It’s strange to say that I’m disappointed in a auto/biography, but here we are, and to be fair, this is a failure of expectations more than a failure of the book itself, because it was published in 1903, and what I was curious about didn’t happen until well after.
Plot: The Story of My Life follows the famous Helen Keller from her birth to just before she became the first deafblind person to graduate from college. The first third was written by her with the remaining chapters involving letters that further flesh out who she was and some properly biographical stuff to finish.
It often feels like a sort of magic to read the words of a person not only long gone, but a person whose life is so famous that it stops feeling real. This book really grounds you in Keller’s mind as she lost her sight and hearing, her day to day life as she struggled being a precocious child with no outlet for her curiosity and intelligence, and how she flourished when given the opportunity to learn how to connect to a world that had pretty much written her off. She lingers both on her struggles and her successes, and writes eloquently about the beauty she has found in a world that is both dark and silent. Really, Keller has an amazing way with words, for any author, let alone one that has had to overcome as many obstacles as she had to develop a vocabulary and understanding of grammar. Maybe because she relied so heavily on the world being described to her through words, she had an incredible talent for choosing precisely the right word every time.
I only wish they updated this thing to reflect the rest of her equally noteworthy life. I came to this book to learn more about the woman who co-founded the ACLU. One of the NAACP’s earliest supporters. A self described “militant suffragette”. An early supporter of birth control. A unionist. An anti-war, anti-colonialism agitator. A socialist. All in addition to her tireless advocacy for the rights and dignity of people with disabilities. This is a woman who, 100 years ago, wrote so beautifully of equality that it would be dismissed as woke trash by the alt-right even today. Indeed, she had all kinds of controversial views (the birth control stuff comes pretty close to eugenics).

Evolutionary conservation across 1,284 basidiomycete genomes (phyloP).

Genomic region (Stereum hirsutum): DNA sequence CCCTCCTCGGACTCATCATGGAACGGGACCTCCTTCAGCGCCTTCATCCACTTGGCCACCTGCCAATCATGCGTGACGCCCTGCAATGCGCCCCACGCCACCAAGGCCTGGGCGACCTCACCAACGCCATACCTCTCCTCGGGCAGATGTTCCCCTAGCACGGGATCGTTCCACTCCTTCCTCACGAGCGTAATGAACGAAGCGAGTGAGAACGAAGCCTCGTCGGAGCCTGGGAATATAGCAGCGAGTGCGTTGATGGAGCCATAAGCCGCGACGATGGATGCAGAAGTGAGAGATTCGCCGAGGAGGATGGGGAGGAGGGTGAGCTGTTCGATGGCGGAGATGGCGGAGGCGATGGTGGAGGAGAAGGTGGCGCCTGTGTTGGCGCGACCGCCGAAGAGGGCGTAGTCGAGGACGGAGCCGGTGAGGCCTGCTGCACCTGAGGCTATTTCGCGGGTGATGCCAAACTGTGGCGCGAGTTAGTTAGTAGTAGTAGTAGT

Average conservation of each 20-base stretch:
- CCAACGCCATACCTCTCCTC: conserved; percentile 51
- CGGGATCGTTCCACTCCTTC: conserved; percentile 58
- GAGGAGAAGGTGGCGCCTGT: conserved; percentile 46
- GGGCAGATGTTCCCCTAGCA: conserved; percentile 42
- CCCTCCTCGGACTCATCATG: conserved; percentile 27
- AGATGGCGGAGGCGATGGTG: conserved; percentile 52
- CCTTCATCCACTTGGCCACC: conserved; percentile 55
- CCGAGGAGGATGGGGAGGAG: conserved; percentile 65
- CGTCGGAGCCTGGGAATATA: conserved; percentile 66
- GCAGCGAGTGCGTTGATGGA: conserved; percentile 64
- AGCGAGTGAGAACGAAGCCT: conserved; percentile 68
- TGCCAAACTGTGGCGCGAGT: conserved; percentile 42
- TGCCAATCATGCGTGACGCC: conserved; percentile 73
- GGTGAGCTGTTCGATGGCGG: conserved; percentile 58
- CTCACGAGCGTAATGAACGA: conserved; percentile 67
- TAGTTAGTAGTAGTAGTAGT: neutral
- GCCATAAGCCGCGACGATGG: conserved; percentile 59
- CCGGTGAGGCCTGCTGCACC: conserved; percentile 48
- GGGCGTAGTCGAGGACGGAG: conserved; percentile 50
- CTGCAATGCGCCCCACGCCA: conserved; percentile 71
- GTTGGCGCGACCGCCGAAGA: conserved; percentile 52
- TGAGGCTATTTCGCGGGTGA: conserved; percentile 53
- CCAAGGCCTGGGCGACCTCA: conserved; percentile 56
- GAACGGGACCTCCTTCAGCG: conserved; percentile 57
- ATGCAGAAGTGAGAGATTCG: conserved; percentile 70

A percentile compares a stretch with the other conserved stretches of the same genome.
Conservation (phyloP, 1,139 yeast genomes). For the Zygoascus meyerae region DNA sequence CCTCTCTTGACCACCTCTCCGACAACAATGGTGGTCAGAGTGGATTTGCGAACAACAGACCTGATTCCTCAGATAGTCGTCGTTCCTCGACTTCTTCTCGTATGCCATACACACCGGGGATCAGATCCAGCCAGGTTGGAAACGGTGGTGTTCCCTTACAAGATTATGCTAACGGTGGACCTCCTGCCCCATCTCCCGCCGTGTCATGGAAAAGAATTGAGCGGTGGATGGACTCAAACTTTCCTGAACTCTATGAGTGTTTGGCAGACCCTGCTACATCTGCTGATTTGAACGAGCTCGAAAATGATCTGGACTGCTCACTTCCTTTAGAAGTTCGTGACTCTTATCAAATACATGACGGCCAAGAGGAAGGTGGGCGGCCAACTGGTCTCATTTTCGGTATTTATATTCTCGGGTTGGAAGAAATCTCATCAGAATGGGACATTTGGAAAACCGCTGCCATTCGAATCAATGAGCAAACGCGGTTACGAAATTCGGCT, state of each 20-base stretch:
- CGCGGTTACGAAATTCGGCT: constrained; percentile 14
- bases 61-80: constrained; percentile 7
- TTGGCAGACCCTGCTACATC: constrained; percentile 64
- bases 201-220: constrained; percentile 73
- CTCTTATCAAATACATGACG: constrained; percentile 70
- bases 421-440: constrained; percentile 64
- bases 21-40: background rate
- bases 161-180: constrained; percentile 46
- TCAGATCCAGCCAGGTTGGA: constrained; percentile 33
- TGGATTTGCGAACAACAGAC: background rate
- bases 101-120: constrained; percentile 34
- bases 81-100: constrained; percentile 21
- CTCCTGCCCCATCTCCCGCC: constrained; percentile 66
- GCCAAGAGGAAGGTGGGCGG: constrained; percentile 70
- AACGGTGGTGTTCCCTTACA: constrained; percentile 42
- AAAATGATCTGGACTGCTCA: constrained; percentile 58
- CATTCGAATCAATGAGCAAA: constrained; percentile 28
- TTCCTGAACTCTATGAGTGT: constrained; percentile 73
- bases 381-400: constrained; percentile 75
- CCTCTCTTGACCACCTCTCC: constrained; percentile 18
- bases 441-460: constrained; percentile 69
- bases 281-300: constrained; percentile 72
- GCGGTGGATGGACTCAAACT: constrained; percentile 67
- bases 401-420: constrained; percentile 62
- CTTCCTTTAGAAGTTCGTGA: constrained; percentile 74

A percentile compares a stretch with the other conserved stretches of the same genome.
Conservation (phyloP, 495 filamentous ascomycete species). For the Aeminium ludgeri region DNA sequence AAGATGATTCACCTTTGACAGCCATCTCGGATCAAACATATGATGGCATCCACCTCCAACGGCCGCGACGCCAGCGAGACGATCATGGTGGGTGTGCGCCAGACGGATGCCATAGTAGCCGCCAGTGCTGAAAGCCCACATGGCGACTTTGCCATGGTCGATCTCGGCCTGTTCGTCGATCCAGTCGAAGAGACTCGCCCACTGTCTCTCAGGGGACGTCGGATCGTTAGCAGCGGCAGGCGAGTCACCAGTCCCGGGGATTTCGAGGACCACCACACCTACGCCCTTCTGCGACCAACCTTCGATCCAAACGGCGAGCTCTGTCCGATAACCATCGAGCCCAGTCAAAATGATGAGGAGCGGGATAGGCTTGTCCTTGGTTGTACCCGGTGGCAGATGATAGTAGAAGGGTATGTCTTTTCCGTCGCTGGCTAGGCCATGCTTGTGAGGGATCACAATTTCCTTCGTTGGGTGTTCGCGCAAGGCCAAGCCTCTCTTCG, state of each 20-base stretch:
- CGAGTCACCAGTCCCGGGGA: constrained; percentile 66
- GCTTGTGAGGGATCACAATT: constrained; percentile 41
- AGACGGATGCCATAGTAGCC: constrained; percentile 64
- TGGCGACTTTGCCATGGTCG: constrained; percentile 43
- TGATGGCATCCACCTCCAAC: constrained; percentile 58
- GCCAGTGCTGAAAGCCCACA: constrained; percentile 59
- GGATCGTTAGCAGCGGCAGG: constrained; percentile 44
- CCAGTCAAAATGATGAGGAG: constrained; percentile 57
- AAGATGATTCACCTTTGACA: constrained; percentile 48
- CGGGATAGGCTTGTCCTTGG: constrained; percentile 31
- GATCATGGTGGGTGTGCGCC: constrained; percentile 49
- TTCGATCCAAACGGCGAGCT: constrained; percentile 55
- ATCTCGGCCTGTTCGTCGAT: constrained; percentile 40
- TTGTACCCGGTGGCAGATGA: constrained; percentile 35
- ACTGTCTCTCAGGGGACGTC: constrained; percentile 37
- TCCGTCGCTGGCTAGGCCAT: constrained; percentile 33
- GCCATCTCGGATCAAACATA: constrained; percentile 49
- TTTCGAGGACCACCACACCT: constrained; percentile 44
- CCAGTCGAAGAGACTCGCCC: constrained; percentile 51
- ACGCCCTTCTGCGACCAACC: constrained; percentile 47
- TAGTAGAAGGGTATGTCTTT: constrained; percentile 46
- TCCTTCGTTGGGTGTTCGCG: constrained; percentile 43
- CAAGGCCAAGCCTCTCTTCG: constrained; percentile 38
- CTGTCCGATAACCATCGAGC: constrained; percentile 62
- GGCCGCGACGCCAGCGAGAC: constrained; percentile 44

But if you’re looking for that woman, she’s not in these pages. Not yet. This is the exceptionally well written journal of a sheltered, privileged white girl in her second year of university. Surprisingly so, given the difficulties she experienced. She writes with no awareness of her family’s history in the confederate army. She doesn’t understand why poor people would choose to live in awful conditions in city slums instead of moving out to the country. She is grateful for being allowed into college, even if the school made no effort to actually support her learning.
This is very much a story in progress despite it being used to describe her as a whole. It’s a shame, because it seems like in penning this book, she inadvertently gave people permission to celebrate her ability to learn to communicate while ignoring the lifetime she spent using that voice to fight for peace and equality. It gives us a hero in her teacher Miss Sullivan, but doesn’t show the strength Keller had in being the sole breadwinner for the both of them as Miss Sullivan aged. But if nothing else, it is a story of overcoming almost insurmountable odds, and a reminder that just because we see the world one way today doesn’t mean we aren’t capable of evolving.
I have however, thanks to this book, discovered that she wrote a much less publicized second chapter of sorts, called Midstream: My Later Life, which she wrote in 1929 and from my brief search of it includes a description of Teddy Roosevelt as such: “It was the speed at which he moved that gave us the impression that he was accomplishing mighty things.” Woof. There’s the Helen Keller I’m looking for. I don’t know about your library, but mine doesn’t carry it (despite three copies and an audiobook of the first one). Fortunately, it is available online: https://archive.org/details/midstreammylater017614mbp/page/n8/mode/1up?view=theater